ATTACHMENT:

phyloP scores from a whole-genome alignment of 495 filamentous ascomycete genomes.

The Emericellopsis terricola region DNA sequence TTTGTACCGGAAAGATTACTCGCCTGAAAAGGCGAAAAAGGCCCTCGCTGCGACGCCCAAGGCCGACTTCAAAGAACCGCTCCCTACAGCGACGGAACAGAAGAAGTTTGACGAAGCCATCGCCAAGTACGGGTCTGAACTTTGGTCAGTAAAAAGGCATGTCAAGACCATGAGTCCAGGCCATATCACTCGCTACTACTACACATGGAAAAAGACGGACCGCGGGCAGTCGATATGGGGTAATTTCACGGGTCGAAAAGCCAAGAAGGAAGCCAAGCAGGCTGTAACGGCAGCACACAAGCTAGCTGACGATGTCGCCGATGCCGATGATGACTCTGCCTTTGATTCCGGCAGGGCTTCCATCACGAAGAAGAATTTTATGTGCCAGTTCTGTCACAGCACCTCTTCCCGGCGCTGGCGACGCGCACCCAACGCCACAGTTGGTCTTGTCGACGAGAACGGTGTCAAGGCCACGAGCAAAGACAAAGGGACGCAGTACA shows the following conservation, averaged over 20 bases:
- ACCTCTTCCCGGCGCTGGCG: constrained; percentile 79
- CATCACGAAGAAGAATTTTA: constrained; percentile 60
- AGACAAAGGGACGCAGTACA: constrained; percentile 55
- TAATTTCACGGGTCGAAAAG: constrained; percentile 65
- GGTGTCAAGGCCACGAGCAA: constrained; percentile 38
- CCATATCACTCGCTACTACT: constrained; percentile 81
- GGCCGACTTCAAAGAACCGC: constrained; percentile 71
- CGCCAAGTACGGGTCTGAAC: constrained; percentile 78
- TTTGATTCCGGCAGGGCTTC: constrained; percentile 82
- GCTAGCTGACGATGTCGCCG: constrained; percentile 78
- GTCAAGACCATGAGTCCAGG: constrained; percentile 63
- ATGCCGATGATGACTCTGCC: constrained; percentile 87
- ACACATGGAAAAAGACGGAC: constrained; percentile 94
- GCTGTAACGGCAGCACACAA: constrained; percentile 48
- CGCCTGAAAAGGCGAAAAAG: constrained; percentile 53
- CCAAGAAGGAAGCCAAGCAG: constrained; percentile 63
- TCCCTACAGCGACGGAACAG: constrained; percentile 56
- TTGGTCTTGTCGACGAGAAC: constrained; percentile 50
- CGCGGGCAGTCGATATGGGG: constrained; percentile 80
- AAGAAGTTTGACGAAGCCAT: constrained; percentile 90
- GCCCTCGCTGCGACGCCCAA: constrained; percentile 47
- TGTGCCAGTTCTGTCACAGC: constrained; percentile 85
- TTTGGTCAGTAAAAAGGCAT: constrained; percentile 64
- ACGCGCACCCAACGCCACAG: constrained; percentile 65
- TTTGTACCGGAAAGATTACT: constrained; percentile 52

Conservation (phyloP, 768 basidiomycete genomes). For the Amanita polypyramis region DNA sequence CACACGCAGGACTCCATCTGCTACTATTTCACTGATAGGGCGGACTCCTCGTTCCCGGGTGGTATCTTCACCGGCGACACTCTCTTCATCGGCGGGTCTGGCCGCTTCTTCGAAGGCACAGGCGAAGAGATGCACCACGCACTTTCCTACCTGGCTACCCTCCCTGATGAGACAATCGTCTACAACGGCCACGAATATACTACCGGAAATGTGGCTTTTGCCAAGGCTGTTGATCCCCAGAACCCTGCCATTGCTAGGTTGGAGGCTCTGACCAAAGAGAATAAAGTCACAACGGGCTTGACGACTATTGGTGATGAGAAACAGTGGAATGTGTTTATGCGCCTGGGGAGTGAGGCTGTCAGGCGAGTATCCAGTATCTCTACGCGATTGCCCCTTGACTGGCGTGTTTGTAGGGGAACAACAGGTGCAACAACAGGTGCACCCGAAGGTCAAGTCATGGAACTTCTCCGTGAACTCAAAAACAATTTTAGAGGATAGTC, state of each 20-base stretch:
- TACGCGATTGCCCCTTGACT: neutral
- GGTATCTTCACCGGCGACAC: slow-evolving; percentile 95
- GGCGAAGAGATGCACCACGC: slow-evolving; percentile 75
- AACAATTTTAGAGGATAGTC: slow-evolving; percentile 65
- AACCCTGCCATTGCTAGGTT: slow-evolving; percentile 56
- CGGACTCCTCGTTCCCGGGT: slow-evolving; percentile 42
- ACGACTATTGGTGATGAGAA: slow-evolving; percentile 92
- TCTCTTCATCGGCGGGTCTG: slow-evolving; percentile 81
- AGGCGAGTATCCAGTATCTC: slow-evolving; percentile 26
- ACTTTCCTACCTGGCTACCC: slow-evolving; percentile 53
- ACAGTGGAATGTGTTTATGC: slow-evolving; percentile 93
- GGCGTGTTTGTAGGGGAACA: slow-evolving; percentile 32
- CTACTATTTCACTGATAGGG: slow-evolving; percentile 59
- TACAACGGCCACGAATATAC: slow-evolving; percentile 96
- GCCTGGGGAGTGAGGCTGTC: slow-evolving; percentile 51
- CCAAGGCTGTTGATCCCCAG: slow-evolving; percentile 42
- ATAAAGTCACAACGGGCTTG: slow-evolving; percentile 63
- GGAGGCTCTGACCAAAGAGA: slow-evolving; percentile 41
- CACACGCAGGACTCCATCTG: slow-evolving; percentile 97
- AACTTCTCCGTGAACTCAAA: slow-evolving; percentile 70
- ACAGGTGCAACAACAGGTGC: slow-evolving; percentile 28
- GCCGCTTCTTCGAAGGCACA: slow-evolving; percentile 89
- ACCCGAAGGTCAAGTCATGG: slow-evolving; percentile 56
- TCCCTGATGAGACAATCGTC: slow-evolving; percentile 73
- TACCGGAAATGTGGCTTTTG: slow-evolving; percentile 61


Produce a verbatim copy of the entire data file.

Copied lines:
phyloP scores from a whole-genome alignment of 495 filamentous ascomycete genomes.

The Emericellopsis terricola region DNA sequence TTTGTACCGGAAAGATTACTCGCCTGAAAAGGCGAAAAAGGCCCTCGCTGCGACGCCCAAGGCCGACTTCAAAGAACCGCTCCCTACAGCGACGGAACAGAAGAAGTTTGACGAAGCCATCGCCAAGTACGGGTCTGAACTTTGGTCAGTAAAAAGGCATGTCAAGACCATGAGTCCAGGCCATATCACTCGCTACTACTACACATGGAAAAAGACGGACCGCGGGCAGTCGATATGGGGTAATTTCACGGGTCGAAAAGCCAAGAAGGAAGCCAAGCAGGCTGTAACGGCAGCACACAAGCTAGCTGACGATGTCGCCGATGCCGATGATGACTCTGCCTTTGATTCCGGCAGGGCTTCCATCACGAAGAAGAATTTTATGTGCCAGTTCTGTCACAGCACCTCTTCCCGGCGCTGGCGACGCGCACCCAACGCCACAGTTGGTCTTGTCGACGAGAACGGTGTCAAGGCCACGAGCAAAGACAAAGGGACGCAGTACA shows the following conservation, averaged over 20 bases:
- ACCTCTTCCCGGCGCTGGCG: constrained; percentile 79
- CATCACGAAGAAGAATTTTA: constrained; percentile 60
- AGACAAAGGGACGCAGTACA: constrained; percentile 55
- TAATTTCACGGGTCGAAAAG: constrained; percentile 65
- GGTGTCAAGGCCACGAGCAA: constrained; percentile 38
- CCATATCACTCGCTACTACT: constrained; percentile 81
- GGCCGACTTCAAAGAACCGC: constrained; percentile 71
- CGCCAAGTACGGGTCTGAAC: constrained; percentile 78
- TTTGATTCCGGCAGGGCTTC: constrained; percentile 82
- GCTAGCTGACGATGTCGCCG: constrained; percentile 78
- GTCAAGACCATGAGTCCAGG: constrained; percentile 63
- ATGCCGATGATGACTCTGCC: constrained; percentile 87
- ACACATGGAAAAAGACGGAC: constrained; percentile 94
- GCTGTAACGGCAGCACACAA: constrained; percentile 48
- CGCCTGAAAAGGCGAAAAAG: constrained; percentile 53
- CCAAGAAGGAAGCCAAGCAG: constrained; percentile 63
- TCCCTACAGCGACGGAACAG: constrained; percentile 56
- TTGGTCTTGTCGACGAGAAC: constrained; percentile 50
- CGCGGGCAGTCGATATGGGG: constrained; percentile 80
- AAGAAGTTTGACGAAGCCAT: constrained; percentile 90
- GCCCTCGCTGCGACGCCCAA: constrained; percentile 47
- TGTGCCAGTTCTGTCACAGC: constrained; percentile 85
- TTTGGTCAGTAAAAAGGCAT: constrained; percentile 64
- ACGCGCACCCAACGCCACAG: constrained; percentile 65
- TTTGTACCGGAAAGATTACT: constrained; percentile 52

Conservation (phyloP, 768 basidiomycete genomes). For the Amanita polypyramis region DNA sequence CACACGCAGGACTCCATCTGCTACTATTTCACTGATAGGGCGGACTCCTCGTTCCCGGGTGGTATCTTCACCGGCGACACTCTCTTCATCGGCGGGTCTGGCCGCTTCTTCGAAGGCACAGGCGAAGAGATGCACCACGCACTTTCCTACCTGGCTACCCTCCCTGATGAGACAATCGTCTACAACGGCCACGAATATACTACCGGAAATGTGGCTTTTGCCAAGGCTGTTGATCCCCAGAACCCTGCCATTGCTAGGTTGGAGGCTCTGACCAAAGAGAATAAAGTCACAACGGGCTTGACGACTATTGGTGATGAGAAACAGTGGAATGTGTTTATGCGCCTGGGGAGTGAGGCTGTCAGGCGAGTATCCAGTATCTCTACGCGATTGCCCCTTGACTGGCGTGTTTGTAGGGGAACAACAGGTGCAACAACAGGTGCACCCGAAGGTCAAGTCATGGAACTTCTCCGTGAACTCAAAAACAATTTTAGAGGATAGTC, state of each 20-base stretch:
- TACGCGATTGCCCCTTGACT: neutral
- GGTATCTTCACCGGCGACAC: slow-evolving; percentile 95
- GGCGAAGAGATGCACCACGC: slow-evolving; percentile 75
- AACAATTTTAGAGGATAGTC: slow-evolving; percentile 65
- AACCCTGCCATTGCTAGGTT: slow-evolving; percentile 56
- CGGACTCCTCGTTCCCGGGT: slow-evolving; percentile 42
- ACGACTATTGGTGATGAGAA: slow-evolving; percentile 92
- TCTCTTCATCGGCGGGTCTG: slow-evolving; percentile 81
- AGGCGAGTATCCAGTATCTC: slow-evolving; percentile 26
- ACTTTCCTACCTGGCTACCC: slow-evolving; percentile 53
- ACAGTGGAATGTGTTTATGC: slow-evolving; percentile 93
- GGCGTGTTTGTAGGGGAACA: slow-evolving; percentile 32
- CTACTATTTCACTGATAGGG: slow-evolving; percentile 59
- TACAACGGCCACGAATATAC: slow-evolving; percentile 96
- GCCTGGGGAGTGAGGCTGTC: slow-evolving; percentile 51
- CCAAGGCTGTTGATCCCCAG: slow-evolving; percentile 42
- ATAAAGTCACAACGGGCTTG: slow-evolving; percentile 63
- GGAGGCTCTGACCAAAGAGA: slow-evolving; percentile 41
- CACACGCAGGACTCCATCTG: slow-evolving; percentile 97
- AACTTCTCCGTGAACTCAAA: slow-evolving; percentile 70
- ACAGGTGCAACAACAGGTGC: slow-evolving; percentile 28
- GCCGCTTCTTCGAAGGCACA: slow-evolving; percentile 89
- ACCCGAAGGTCAAGTCATGG: slow-evolving; percentile 56
- TCCCTGATGAGACAATCGTC: slow-evolving; percentile 73
- TACCGGAAATGTGGCTTTTG: slow-evolving; percentile 61